Monday, May 20

20-05-2013 - The Dilemma of Being a Researcher on Twitter

Along with all the other difficulties which come with researching a subject such as hacktivism (by which I mean a subject with heavily loaded interests and extremely digitally capable people on both sides of the arguement) is one which I had not quite anticipated.

Of course, managing an online persona is all about performance - what I choose to tweet, retweet and favourite builds a perception of me to all those who choose to view it. But when researching hacktivism I've got to be truly careful about how I build my online presence: as much as I might want to support or decry actions by certain individuals or organisations, for the most part I've got to hold off clicking that button in order to maintain a neutral stance in the argument. As a prolific tweeter, this is difficult for me - I'm not known for holding my tongue.

In times such as these  I believe that maintaining a credible research stance is becoming all the more difficult. If I can't be seen to uphold the objective stance, then I can't see how any participants (hacktivist or otherwise) should choose to trust in me.

Friday, February 8

08/02/2013 - Elevator Pitch

As a record of my time at the DTC, I think this blog is a good reflection of how the first few months have gone. All excitement and enthusiasm for the first few months, with a tonne of "holy crap I have free time" followed by mountains of coursework, revision, research proposals, presentation, studies and paperwork.

Thankfully, I believe I am SOMEWHAT on the other side of that mountain for now. Having just been informed (after 24hours of almost constant F5ing on the site) that I've passed all my courses from last semester, all I have now are my new courses, my practice led project and my PhD proposal. No mean feats, for sure, but perhaps more manageable than 6 pieces of coursework, tonnes of revision and a 5 thousand word essay.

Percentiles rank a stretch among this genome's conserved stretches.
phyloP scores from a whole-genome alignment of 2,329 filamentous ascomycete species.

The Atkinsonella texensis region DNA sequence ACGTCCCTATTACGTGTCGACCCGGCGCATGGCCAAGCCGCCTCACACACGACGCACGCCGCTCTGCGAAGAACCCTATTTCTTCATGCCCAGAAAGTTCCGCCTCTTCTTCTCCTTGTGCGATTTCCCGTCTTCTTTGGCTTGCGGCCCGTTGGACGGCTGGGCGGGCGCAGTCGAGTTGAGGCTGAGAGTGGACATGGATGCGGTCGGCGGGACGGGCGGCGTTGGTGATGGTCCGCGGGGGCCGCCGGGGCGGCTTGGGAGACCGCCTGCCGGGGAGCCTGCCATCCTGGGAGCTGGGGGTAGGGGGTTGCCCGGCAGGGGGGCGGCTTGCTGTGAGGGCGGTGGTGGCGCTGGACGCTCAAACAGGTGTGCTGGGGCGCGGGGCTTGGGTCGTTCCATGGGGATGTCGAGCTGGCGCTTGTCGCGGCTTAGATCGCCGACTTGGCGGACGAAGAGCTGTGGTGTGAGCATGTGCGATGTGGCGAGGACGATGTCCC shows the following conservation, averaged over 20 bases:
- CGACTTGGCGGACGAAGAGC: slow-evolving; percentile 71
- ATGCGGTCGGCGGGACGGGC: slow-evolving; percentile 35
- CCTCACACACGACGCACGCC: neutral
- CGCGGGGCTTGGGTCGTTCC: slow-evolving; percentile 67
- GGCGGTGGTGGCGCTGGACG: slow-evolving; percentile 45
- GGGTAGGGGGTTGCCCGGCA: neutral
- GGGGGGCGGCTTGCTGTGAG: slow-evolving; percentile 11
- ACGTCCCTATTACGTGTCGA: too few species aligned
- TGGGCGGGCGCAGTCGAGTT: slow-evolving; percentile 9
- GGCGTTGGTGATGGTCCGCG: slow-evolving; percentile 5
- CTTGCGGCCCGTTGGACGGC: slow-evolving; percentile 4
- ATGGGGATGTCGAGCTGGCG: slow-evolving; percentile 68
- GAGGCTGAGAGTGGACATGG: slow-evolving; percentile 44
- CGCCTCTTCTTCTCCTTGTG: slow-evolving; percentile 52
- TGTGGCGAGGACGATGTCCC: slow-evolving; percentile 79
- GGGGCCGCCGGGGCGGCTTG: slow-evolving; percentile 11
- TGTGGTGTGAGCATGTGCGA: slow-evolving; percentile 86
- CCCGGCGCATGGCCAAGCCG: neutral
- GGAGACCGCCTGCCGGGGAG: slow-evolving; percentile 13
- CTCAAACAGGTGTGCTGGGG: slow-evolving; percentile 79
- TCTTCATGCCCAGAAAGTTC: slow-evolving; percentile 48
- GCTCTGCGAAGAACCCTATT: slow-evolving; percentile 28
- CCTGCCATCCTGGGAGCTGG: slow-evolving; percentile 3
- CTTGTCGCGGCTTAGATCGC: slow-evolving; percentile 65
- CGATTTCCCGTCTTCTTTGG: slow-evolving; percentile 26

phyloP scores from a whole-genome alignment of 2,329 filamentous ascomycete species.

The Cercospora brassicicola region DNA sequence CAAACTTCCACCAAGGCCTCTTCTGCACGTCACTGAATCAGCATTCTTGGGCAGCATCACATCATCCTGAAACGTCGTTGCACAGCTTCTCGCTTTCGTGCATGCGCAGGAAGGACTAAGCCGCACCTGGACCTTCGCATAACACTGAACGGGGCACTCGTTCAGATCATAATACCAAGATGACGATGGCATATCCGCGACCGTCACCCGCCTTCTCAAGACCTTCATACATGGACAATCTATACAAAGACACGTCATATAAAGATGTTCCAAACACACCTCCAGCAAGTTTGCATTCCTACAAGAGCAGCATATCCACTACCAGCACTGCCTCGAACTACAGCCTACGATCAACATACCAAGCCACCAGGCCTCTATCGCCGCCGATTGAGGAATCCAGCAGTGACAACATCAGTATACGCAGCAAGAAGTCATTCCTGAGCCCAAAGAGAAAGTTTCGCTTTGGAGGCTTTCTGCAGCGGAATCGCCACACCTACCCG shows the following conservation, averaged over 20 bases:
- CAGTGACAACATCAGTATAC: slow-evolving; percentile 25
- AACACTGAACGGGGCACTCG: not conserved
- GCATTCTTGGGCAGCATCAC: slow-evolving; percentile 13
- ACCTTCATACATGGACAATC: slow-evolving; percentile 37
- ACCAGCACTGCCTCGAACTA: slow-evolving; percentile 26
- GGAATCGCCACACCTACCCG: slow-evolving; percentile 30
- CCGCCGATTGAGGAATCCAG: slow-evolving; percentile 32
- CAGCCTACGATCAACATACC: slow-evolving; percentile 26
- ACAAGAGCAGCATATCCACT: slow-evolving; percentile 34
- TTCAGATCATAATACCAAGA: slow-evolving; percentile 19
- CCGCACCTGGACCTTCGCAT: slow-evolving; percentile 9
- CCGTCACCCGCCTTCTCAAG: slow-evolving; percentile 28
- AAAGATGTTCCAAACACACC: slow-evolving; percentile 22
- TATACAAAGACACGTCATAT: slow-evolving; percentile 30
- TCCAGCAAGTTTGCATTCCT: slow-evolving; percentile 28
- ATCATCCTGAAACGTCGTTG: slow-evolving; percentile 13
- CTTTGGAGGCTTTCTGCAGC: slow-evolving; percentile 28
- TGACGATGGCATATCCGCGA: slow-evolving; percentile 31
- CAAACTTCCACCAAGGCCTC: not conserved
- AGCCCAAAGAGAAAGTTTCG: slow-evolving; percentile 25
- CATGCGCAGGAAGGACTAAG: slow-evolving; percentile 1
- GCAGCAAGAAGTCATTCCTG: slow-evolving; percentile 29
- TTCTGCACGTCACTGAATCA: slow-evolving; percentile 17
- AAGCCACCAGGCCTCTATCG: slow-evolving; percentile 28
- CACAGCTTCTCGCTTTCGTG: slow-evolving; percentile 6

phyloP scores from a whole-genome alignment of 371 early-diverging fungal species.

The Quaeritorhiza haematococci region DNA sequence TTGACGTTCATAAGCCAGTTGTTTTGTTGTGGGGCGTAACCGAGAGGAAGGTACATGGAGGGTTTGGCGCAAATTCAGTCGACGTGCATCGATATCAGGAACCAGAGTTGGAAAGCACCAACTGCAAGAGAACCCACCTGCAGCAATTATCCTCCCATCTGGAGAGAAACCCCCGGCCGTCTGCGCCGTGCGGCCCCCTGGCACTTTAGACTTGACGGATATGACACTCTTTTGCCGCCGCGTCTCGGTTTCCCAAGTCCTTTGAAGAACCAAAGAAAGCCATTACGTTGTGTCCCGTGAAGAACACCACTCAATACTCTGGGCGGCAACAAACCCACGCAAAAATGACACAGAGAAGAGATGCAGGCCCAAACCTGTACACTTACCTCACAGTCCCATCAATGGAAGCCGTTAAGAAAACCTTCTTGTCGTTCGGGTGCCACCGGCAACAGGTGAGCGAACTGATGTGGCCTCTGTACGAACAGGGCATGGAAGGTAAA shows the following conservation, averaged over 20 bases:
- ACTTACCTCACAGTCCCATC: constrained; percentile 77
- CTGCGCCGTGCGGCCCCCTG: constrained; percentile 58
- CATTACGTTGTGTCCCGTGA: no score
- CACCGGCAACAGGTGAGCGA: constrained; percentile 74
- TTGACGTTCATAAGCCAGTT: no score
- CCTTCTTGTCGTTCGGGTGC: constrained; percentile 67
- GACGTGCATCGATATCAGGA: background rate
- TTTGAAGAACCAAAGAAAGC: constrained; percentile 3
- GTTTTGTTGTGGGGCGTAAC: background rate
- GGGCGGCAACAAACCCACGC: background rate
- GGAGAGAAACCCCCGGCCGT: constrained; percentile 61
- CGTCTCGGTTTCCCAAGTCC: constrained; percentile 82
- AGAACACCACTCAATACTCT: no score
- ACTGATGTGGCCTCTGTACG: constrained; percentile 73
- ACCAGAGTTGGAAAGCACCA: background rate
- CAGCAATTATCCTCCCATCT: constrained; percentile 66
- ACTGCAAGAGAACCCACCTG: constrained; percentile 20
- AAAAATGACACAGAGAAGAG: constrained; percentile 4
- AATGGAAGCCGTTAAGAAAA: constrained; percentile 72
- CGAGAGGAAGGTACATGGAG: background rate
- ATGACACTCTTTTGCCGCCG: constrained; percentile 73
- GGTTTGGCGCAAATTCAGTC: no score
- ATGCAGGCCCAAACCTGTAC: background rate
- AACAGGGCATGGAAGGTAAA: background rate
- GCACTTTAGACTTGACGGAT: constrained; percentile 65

Anyway, we had our "Elevator Pitch" yesterday afternoon. This was to take our basic level "area" ideas and transform them into something resembling a research project. Well, I think that's what it meant - it could have meant "if you were stuck in an elevator with someone for 90 seconds, how would you tell them what your research was?".

In our previous meeting I had whittled my interests down from the large and unwieldy topic of "digital identity" to "anonymity" (with a view to counterpoint identity by examining it's antonym) and finally settled on a case study of anonymity with "hacktivism".
My presentation went well, I presented the following slide:

In the end I was confident that when I stood up I could at least describe what I wanted to achieve and how I felt I might achieve it.
As it turns out the questions which the academics in the room threw at me almost played into my hands. "I see you've mentioned Goffman, he talks about Backstage and Frontstage behaviour - where do you think hacktivism lies?" - Frontstage! Hurrah, I learned things at undergrad! "How is the anonymity of Hacktivism any different to the anonymity afforded by working for a big corporation?" Because somewhere there will exist a list of amazon employees, but you won't find an Anonymous Membership List - at least not an "official" one. "Is hacktivism a political issue as well as a social one?" Yep! Hacktivism is where modern communication technology meets political and social action, it is certainly a response to certain levels of distrust and alienation - these are themes I want to touch on - but motivation is a different issue from composition, if it emerges that their identity is constructed around the causes they choose to follow, then my project will certainly have to address the political issues surrounding the movement, but that's something I will address when the time comes - and other such stuff.

I think it was good that the project at least encouraged a bit of discussion - I've always known I'll have to fight for my project. In a department (claiming to be multidisciplinary, though most of those disciplines are a variation on computer science) where the pervading message appears to be "if your PhD isn't BUILDING something, then it isn't worth the paper it is typed on", my basic research (basic research in terms of research for the advancement of understanding and knowledge, rather than practical problem solving) is always going to have to fight for existence.

Anyway, I'm confident about the next few months. I need to focus on my practical led project, which I'm hoping to have up and running by next week, and then move onto my PhD proposal in time for the "Writing Retreat" in April/May.